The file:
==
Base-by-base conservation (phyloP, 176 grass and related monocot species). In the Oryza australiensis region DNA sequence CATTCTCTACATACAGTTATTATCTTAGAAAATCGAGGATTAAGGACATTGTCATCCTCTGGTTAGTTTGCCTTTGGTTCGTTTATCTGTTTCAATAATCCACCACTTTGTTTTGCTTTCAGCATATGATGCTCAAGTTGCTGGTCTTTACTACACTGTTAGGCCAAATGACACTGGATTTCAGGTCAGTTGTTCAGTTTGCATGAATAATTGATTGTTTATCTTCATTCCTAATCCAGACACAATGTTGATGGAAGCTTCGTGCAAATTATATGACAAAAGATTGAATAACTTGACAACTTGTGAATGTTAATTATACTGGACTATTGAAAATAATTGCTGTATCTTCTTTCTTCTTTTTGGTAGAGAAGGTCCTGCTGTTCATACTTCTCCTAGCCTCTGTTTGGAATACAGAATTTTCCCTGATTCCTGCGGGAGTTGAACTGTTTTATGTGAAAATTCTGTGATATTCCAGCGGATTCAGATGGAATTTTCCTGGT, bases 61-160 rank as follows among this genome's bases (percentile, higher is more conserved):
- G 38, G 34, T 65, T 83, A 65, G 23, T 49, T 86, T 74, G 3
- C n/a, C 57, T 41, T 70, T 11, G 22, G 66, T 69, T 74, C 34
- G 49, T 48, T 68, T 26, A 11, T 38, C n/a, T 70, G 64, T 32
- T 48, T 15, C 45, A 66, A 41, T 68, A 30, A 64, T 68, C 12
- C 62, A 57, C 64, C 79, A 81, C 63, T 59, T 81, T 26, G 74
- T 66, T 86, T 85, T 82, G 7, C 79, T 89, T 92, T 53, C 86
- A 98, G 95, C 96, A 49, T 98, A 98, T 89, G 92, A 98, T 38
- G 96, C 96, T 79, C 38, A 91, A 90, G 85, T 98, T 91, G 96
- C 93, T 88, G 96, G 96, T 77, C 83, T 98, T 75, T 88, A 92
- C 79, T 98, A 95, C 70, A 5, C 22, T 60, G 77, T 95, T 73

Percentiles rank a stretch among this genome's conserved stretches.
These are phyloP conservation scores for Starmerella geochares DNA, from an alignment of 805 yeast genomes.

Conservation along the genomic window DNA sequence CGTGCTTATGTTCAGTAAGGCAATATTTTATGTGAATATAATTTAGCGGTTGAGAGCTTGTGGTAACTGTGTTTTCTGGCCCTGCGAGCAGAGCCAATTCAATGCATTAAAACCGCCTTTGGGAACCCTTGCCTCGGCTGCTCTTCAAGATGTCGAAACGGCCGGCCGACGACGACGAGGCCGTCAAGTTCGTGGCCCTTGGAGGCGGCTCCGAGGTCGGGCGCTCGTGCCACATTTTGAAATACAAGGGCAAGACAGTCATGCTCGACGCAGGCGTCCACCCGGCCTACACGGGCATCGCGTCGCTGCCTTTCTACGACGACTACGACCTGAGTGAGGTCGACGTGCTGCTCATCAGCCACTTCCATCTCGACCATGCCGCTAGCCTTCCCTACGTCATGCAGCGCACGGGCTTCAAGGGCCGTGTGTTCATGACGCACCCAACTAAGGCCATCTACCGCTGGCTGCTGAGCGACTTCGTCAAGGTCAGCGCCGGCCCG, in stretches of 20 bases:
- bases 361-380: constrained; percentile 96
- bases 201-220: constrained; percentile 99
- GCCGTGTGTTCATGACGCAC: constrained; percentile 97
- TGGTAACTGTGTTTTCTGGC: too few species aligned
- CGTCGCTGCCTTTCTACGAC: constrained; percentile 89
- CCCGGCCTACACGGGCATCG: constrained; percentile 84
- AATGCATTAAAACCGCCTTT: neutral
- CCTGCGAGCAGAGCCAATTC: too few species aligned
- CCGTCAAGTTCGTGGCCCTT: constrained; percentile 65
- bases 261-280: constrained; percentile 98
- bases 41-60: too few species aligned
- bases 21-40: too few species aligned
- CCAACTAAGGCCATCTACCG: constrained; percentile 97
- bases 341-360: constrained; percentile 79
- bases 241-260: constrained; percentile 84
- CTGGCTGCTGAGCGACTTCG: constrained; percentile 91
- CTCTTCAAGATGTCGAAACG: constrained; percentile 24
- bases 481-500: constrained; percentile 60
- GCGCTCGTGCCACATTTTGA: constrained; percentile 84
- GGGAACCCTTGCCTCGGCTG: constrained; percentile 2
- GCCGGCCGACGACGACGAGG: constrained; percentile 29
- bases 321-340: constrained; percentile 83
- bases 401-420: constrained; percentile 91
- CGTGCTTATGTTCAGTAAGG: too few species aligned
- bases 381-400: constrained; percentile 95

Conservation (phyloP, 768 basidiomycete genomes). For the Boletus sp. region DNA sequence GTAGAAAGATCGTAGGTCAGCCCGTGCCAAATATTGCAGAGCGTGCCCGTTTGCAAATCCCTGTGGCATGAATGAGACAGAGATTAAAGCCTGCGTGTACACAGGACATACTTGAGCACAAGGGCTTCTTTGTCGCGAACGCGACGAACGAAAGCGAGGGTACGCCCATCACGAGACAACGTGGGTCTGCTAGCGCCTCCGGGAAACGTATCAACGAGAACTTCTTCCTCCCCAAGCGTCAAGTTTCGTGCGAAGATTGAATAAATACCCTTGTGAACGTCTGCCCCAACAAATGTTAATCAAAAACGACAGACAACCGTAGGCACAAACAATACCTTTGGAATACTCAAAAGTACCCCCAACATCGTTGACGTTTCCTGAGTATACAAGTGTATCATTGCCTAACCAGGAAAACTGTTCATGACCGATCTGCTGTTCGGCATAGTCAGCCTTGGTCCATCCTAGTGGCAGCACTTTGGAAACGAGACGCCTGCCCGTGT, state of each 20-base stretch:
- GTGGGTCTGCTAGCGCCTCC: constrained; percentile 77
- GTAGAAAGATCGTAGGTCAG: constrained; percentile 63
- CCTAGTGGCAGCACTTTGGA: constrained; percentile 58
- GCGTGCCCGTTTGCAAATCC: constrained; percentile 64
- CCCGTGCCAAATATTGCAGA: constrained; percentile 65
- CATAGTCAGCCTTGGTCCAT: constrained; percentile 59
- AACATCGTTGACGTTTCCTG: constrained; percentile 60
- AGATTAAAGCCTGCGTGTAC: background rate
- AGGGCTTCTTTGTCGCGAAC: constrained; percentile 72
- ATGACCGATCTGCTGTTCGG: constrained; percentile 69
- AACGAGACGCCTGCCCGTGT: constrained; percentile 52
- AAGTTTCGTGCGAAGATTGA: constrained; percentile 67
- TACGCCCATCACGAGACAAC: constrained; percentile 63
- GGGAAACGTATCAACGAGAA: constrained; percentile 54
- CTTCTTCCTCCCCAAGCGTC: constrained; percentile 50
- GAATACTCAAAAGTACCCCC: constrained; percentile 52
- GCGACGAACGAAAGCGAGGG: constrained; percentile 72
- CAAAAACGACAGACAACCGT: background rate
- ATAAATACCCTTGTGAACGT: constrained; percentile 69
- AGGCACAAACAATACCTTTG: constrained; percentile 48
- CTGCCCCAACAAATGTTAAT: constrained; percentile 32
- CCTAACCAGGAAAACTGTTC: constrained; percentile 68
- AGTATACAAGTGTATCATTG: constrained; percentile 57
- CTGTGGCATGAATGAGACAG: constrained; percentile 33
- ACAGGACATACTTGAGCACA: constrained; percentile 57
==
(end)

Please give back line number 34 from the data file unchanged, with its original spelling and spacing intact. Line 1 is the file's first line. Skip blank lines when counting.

- GGGAACCCTTGCCTCGGCTG: constrained; percentile 2